Dott co-founder talks tenders, expansion, and hardware hiccups

Dott escooters on streets of Brussels
Jill Petzinger

Jill Petzinger

Jill is a freelance journalist based in Berlin. She previously covered German business and politics for Yahoo Finance UK and Quartz.
jill@tech.eu

The Dutch-French e-scooter company Dott may not be as ubiquitous as the likes of Bolt and TIER, both of whom have hit the 100-city mark, however it is expanding with deliberate care, with an eye on long-term investments in cities. 

The three-year old company bagged €70 million in Series B funding in April to expand into e-bikes. It also won one of the coveted e-scooter tenders for London last month. It is currently in around 20 European cities across France, Belgium, Italy, Spain, Germany and Poland, and launched in London this week.

Maxim Romain, the co-founder and COO of Dott, spoke to Tech.eu’s Crossing Borders series about their international growth, why they prefer tenders, and opens up about their “most costly” business mistake. 

Having one of Dott’s two headquarters in Amsterdam “is not ideal” Romain says, as the company is not operating in the Dutch capital (their other HQ is in Paris). However, this forced them from the beginning to create strategies for international markets rather than giving an advantage to the home market.

Dott, which has around 300 staff, has raised around €120 million, significantly less than competitors TIER and Voi, who have each pulled in around three times that.

Dott co-founder and CEO Henri Moissinac said in an interview earlier this year that this “is not a game where you need to be everywhere. You need to do a few cities, and you need to be number one or two.”

Also read: ‘Better done than perfect’: Micro-mobility scale-up TIER opens up about its expansion journey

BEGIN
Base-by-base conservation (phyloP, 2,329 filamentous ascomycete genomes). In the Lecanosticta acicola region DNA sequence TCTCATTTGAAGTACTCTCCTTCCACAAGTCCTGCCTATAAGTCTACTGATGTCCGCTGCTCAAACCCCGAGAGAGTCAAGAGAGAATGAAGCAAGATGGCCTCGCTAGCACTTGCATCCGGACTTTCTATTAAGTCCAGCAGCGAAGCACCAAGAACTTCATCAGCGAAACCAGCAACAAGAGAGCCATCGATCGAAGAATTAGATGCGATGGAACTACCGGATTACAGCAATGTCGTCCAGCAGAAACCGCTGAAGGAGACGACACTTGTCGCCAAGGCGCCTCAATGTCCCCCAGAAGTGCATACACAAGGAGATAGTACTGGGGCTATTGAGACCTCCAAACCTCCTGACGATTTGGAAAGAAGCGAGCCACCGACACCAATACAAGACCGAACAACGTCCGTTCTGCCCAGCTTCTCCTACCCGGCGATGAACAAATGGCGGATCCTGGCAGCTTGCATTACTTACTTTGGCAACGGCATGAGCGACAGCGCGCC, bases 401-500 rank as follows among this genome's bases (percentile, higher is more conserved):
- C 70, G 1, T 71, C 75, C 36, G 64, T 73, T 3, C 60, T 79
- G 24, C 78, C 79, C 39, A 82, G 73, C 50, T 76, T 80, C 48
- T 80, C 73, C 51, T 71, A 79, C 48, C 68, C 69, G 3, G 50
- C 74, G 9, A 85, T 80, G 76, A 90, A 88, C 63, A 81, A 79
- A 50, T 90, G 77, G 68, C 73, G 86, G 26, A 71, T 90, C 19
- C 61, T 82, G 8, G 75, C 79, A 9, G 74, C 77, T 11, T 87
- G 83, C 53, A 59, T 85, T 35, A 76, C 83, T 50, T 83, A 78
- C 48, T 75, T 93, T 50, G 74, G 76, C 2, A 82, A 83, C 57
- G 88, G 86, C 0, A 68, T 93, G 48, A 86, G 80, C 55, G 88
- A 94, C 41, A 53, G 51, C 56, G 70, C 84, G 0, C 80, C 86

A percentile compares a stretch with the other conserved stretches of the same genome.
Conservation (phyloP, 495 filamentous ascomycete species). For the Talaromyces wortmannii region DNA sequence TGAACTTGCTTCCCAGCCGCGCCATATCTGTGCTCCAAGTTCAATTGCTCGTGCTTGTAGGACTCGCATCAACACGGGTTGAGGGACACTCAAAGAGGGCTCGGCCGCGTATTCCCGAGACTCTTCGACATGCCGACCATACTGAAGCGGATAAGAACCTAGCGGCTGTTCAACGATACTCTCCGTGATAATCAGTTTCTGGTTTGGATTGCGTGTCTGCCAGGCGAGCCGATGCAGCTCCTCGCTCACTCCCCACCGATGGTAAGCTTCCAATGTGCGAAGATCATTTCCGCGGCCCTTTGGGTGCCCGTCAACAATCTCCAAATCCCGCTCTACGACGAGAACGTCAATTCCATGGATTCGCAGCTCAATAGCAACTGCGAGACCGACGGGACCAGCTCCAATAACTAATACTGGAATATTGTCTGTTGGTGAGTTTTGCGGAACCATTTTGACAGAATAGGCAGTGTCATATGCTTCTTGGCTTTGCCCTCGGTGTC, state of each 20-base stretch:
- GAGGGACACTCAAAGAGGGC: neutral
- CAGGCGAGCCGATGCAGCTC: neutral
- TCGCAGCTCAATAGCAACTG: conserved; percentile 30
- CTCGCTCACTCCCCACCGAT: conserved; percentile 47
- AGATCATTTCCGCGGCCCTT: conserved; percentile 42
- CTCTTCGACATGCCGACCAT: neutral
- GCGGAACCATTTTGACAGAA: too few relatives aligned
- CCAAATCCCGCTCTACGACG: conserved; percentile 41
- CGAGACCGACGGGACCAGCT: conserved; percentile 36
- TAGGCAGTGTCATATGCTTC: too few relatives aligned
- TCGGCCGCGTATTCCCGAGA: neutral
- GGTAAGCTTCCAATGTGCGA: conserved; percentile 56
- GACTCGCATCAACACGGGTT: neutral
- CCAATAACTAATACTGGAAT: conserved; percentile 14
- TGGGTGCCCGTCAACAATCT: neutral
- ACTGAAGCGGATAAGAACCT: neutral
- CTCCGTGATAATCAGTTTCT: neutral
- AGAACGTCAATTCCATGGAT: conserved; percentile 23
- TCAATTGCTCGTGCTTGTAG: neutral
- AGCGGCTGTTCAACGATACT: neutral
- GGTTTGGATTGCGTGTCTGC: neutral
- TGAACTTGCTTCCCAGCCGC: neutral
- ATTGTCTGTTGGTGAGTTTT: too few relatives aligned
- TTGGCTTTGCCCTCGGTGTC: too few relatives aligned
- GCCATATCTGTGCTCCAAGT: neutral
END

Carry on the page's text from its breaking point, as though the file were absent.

Romain explains that the most important thing for their own success is long-term investment and commitment to the cities where they are present. 

“It’s much more about what kind of impact we can have in a given city and I think at this point we are very much at the beginning of the move from cars to micromobility,” he says. “The work you need to do to totally integrate into the city and to offer a service that can be used by anyone all the time is something where you need to put a lot of focus and investment.”

The only city they have exited so far is Munich, as consumer interest in scooters was not significant enough – not exclusively a Dott problem, Romain says competitors faced similar difficulties in the Bavarian capital.

Dott keeps all their operations in-house, and doesn’t use gig workers, for example, as juicers, which Romain says gives them an advantage with city authorities. 

“We believe that to offer a good collaboration with cities it is important to have your own people, so you can 100% control your operations, adjust quickly to the needs of the city, and work to improve the availability of the fleet, the user experience, the maintenance…we control all costs so that we can be more efficient.”

The competitive landscape is a key consideration when identifying new cities to launch in for Dott — they are not in Berlin for example, as they consider it to be quite a saturated market.

Like all e-scooter startups, market size, density, quality of cycle-lane infrastructure and regulations are the other main expansion criteria.

A team of Dott e-scooter staff